Unfortunately, she also enjoys paying me surprise visits in the city, once every couple of months. She says, “There is nothing healthier in the world than having your mother visit you by surprise once in a while.”

Her last visit was two weeks ago. It unfolded in the usual manner, as follows:

My buzzer rings. I’m not expecting anybody.

“Who is it?” I ask in the intercom.

“It’s me.”

I recognize my mother’s voice.

“Mom?”

“Yes, Jeremy, it’s me.”

“What are you doing here?”

“I’m visiting you.”

“But you didn’t call beforehand.”

“You know I prefer it this way.”

“I can’t let you up. You should have called me. I’m sorry.”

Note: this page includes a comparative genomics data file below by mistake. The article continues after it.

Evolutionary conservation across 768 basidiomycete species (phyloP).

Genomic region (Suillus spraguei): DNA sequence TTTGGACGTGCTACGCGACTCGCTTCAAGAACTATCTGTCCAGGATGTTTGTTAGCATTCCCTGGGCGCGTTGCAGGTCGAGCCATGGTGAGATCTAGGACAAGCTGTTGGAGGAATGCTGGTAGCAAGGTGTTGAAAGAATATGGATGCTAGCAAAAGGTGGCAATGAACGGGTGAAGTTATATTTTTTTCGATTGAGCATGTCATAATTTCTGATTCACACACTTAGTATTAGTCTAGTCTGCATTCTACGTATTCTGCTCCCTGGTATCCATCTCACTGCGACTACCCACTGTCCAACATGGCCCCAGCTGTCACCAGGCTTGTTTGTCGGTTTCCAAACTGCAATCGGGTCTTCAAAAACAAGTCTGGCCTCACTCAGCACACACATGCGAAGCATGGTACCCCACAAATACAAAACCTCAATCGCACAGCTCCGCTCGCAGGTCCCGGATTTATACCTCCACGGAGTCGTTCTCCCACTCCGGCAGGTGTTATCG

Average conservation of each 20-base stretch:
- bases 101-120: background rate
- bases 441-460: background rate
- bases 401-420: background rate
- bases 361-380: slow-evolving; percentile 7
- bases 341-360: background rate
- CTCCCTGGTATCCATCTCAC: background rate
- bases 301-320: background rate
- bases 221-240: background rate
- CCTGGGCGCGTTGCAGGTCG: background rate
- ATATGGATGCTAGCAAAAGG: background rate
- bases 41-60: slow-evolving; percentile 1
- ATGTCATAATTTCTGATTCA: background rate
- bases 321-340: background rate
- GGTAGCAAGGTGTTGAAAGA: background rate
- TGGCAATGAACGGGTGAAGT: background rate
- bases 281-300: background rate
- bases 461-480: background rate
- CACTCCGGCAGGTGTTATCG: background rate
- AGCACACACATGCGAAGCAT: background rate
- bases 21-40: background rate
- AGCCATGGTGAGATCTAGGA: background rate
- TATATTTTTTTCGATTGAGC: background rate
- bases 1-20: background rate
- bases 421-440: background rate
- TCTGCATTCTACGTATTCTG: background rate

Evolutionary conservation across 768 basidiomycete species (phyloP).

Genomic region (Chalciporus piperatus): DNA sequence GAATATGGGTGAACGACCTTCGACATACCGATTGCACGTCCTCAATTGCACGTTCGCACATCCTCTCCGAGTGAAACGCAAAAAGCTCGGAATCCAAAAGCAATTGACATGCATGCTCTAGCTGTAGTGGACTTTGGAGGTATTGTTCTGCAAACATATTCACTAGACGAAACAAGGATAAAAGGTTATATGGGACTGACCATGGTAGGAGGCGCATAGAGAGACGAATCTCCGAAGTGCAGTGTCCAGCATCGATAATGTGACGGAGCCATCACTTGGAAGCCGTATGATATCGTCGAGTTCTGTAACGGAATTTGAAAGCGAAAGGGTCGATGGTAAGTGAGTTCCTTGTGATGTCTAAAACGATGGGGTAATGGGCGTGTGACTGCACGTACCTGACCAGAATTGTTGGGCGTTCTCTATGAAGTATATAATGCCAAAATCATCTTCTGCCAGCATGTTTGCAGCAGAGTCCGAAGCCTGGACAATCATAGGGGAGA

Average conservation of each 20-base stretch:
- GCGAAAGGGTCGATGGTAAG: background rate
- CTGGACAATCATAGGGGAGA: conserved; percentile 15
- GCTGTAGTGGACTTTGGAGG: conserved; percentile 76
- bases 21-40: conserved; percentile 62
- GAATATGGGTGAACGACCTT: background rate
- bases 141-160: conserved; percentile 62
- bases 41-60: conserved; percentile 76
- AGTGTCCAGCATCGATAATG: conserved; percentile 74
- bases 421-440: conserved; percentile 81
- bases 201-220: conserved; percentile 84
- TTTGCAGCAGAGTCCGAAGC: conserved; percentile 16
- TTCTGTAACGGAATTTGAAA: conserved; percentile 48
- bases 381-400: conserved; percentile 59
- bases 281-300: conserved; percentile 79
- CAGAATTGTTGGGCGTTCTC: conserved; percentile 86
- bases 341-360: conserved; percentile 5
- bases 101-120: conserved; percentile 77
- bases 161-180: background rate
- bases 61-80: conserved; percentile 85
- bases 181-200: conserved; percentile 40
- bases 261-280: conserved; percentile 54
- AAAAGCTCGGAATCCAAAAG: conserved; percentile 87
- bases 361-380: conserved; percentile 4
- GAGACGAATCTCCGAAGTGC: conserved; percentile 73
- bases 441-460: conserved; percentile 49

“Of course you will let me up. Open the door.”

“No, I’m sorry, you should have called. I’ve told you this before. If you want, I’ll come down, and we’ll go and have coffee.”

Are you kidding yourself, Jeremy? She is not interested in going out for coffee. Five more minutes of begging, and I have no choice but to let her up. Sometimes, while she’s still begging downstairs, someone enters or leaves the building. Taking advantage of the open door, she enters and continues the begging in front of my apartment. Either way, I always end up letting her in, to my deep regret, because she lets out a loud scream when she sees the mess in my apartment.

BOOK: Nude Men